Taking on patient risk requires careful planning and the right leadership to carry it out. That’s why developing the correct structure is the second of five actions that allow your organization to take on medical risk.

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In a previous post, we outlined the five key actions needed to begin and successfully take on patient medical risk in a value-based reimbursement environment: Market Assessment; Strategic Structure; Population-Based Planning; Financial and Capacity Planning; and Value-Transformation Road map.

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Value-based models are becoming a normal part of the health care provider landscape. Several accountable care organizations (ACOs) are already taking on higher levels of patient medical risk, which means there are financial stakes in improving health and quality across the populations they serve.

Taking on risk is a complicated endeavor for most providers, but there are five key actions that several leading institutions are using for success.

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In a value-based reimbursement setting, your most important technology assets may be your data. That’s because data, coupled with the right analytics capabilities, can help you focus on the patients and the conditions that have the most potential for cost savings and care quality improvement. And isn’t savings and care improvement what this “value transformation journey” is all about?

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The premise of value-based contracting is that by changing incentives, health care organizations will help unhealthy people get healthy and healthy people stay that way. The change most value-based organizations are undertaking that stands to make the most difference in the health of patients is population health management (PHM).

Population health management is a proactive, patient-centric approach to health care that engages patients and physicians in prevention, wellness, care coordination, and care management with the goals of improving outcomes and reducing costs.
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As organizations move to value-based care the risk dynamics change from an operational to a population focus.  Population risk focuses on the value of care delivered to a defined population requiring innovative and transformational care delivery models to manage different risk segments.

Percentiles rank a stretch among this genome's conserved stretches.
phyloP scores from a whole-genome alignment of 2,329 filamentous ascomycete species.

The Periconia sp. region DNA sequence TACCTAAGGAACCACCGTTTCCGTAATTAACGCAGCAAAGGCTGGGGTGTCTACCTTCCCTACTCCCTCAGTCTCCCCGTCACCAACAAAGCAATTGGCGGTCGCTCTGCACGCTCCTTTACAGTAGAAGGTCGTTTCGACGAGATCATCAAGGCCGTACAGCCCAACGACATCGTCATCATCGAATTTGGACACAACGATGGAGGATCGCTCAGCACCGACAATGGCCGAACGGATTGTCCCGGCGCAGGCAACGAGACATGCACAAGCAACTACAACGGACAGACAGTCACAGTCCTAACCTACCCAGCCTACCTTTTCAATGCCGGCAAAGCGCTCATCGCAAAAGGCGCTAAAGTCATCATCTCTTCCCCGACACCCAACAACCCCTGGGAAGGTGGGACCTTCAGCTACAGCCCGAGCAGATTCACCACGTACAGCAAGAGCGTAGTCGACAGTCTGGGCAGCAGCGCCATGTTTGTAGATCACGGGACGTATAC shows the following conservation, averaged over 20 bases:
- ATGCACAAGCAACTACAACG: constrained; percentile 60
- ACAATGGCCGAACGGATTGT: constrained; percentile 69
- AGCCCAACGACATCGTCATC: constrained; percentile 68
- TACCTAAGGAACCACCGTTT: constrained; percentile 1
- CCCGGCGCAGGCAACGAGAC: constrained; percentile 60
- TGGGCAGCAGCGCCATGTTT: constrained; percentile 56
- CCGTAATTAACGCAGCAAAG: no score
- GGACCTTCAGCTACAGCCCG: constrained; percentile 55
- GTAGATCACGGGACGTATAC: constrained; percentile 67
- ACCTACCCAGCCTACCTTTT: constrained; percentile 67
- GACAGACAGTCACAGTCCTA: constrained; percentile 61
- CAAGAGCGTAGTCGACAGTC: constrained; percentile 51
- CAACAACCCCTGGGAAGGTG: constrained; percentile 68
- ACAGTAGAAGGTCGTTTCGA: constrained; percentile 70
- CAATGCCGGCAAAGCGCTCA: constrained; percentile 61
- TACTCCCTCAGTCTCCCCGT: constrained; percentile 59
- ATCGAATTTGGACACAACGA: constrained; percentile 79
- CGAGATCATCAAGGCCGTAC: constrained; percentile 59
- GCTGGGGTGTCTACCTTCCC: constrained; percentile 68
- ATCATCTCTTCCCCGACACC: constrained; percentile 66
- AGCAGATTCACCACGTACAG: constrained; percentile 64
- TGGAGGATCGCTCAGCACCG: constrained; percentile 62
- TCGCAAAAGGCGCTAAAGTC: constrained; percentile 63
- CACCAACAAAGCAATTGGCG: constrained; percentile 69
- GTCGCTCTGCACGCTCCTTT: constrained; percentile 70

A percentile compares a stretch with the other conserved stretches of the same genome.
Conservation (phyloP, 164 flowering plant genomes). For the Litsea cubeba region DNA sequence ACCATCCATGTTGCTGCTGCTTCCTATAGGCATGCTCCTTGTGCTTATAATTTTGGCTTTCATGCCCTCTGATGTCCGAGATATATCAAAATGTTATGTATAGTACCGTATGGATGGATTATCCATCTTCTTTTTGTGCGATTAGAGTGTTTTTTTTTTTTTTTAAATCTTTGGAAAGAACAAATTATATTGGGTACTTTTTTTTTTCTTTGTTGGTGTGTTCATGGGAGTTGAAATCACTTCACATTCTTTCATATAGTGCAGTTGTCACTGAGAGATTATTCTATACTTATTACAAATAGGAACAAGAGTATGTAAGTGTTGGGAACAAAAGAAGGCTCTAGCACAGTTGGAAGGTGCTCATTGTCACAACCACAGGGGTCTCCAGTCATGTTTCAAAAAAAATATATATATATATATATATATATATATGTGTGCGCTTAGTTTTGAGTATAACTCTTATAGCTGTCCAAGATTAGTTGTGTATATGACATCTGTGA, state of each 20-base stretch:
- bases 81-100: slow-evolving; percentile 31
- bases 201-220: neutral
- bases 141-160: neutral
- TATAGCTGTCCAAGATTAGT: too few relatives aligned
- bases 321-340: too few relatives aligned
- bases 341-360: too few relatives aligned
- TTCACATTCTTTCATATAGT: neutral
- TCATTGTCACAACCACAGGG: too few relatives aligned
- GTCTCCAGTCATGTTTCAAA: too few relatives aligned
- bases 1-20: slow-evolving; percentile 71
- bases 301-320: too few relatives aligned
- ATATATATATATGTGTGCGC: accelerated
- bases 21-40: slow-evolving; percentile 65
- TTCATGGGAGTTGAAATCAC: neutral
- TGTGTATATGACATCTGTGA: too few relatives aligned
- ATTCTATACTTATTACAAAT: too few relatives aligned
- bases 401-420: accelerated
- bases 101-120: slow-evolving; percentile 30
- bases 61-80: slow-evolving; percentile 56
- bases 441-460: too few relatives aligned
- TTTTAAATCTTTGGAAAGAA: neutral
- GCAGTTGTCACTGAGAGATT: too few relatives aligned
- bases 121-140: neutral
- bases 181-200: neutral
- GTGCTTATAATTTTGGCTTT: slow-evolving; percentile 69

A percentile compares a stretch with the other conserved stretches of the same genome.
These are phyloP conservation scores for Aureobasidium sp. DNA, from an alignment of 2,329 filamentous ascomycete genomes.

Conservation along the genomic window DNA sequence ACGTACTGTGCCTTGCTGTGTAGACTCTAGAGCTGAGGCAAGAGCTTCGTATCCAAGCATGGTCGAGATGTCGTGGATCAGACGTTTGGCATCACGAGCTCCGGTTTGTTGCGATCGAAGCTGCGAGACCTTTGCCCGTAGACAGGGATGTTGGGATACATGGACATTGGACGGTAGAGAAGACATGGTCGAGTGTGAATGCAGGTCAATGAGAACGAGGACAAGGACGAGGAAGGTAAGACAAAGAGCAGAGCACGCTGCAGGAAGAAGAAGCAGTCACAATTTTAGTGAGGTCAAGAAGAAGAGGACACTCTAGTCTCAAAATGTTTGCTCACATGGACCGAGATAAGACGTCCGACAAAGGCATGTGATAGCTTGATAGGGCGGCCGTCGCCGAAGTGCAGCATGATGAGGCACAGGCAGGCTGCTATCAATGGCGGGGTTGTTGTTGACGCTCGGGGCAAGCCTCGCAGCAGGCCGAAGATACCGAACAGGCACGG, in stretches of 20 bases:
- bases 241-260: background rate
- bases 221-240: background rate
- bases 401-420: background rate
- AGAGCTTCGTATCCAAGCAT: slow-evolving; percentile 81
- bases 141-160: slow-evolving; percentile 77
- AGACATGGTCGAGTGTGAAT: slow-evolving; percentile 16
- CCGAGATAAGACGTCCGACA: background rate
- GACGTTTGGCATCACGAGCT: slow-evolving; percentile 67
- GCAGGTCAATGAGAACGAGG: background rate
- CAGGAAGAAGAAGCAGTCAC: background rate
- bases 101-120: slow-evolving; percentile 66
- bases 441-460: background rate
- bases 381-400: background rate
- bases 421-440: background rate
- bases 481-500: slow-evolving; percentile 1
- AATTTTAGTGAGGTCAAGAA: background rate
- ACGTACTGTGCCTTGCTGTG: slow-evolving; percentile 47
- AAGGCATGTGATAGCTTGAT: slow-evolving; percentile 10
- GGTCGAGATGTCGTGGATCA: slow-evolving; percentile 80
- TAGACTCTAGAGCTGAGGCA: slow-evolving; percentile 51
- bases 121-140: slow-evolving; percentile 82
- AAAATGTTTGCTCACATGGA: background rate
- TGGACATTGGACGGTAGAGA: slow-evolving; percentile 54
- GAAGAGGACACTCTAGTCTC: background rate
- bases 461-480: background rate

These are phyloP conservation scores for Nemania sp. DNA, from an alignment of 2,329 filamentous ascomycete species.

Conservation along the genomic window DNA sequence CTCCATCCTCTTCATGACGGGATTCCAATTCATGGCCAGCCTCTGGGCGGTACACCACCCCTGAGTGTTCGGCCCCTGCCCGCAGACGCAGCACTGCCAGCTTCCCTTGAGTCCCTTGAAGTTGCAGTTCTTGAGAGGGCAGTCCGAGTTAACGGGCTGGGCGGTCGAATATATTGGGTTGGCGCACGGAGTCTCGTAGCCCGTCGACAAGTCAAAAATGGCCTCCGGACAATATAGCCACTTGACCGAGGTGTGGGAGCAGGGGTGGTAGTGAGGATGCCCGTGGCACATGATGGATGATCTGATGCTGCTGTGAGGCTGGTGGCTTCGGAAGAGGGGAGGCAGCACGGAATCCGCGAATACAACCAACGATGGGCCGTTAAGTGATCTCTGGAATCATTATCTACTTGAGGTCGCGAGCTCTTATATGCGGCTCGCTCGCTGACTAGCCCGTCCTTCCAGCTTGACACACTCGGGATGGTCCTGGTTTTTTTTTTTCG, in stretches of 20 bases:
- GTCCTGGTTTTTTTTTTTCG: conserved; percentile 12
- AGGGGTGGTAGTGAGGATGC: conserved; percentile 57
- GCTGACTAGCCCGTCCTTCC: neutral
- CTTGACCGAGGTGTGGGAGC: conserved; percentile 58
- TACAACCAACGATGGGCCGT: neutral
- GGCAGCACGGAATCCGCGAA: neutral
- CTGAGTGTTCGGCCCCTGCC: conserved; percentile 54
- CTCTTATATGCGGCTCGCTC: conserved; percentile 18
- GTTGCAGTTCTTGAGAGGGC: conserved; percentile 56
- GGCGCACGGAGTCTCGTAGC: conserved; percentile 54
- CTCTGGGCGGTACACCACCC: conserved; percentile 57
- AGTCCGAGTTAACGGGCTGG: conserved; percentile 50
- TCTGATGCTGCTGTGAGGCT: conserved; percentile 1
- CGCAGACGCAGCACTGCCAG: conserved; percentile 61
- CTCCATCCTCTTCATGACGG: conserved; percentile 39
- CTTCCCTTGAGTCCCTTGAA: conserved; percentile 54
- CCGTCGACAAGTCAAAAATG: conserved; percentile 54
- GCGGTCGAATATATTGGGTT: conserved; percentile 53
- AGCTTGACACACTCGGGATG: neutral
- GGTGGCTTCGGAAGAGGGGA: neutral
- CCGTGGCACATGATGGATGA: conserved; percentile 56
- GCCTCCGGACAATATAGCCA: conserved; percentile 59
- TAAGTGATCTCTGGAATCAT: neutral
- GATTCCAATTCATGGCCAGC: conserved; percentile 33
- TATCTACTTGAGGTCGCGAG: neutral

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On the journey from volume to value, generating new capital is an important consideration. In the four articles posted so far in this series, everything discussed—patient access management, medical necessity management, and coding and documentation improvement—can help providers  access capital by reducing costs. In this post, we’ll discuss areas in which reimbursement is directly affected.
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In a previous post, I discussed the need to have clinical technology in place that allows for interoperability, that improves physician adoption, and that helps you streamline clinical and administrative processes. In this post, I’ll discuss technology that can further help your organization get its financial house in order as it journeys from volume to value.Miles Snowden, MD, MPH, CEBS Chief Medical Officer, OptumHealth

The implementation deadline for ICD-10 is less than a year away. Much has been written on this blog and in other forums about the potential of ICD-10 to hinder revenue cycle productivity and interrupt cash flow. Appropriate training and a good corps of consultants can go a long way to making you ICD-10 prepared. But technology also plays a vital role in your preparedness, especially for mitigating productivity lags and speeding up cash flow.
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In my most recent post about your journey from volume to value, we discussed how organizations can improve their technology and processes around patient access points and medical necessity. Today, my focus will be on clinical technology.
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In a previous blog post, I introduced my view of what organizations on the path toward accountable care need to do to progress on their journey. Today, and over my next few posts, I’ll share an in-depth look at how some organizations are strengthening current capabilities and developing new capabilities to help them navigate the journey from providing care to managing health.Miles Snowden, MD, MPH, CEBS Chief Medical Officer, OptumHealth

Two critical areas of improvement are patient access and medical necessity; advancements here can improve patient satisfaction, accepted claims, and cash flow. Ideally, medical necessity is a simple check during registration. In reality, comprehensive medical necessity management requires compliance in multiple other workflows, including point-of-care, health information management, and patient financial services.
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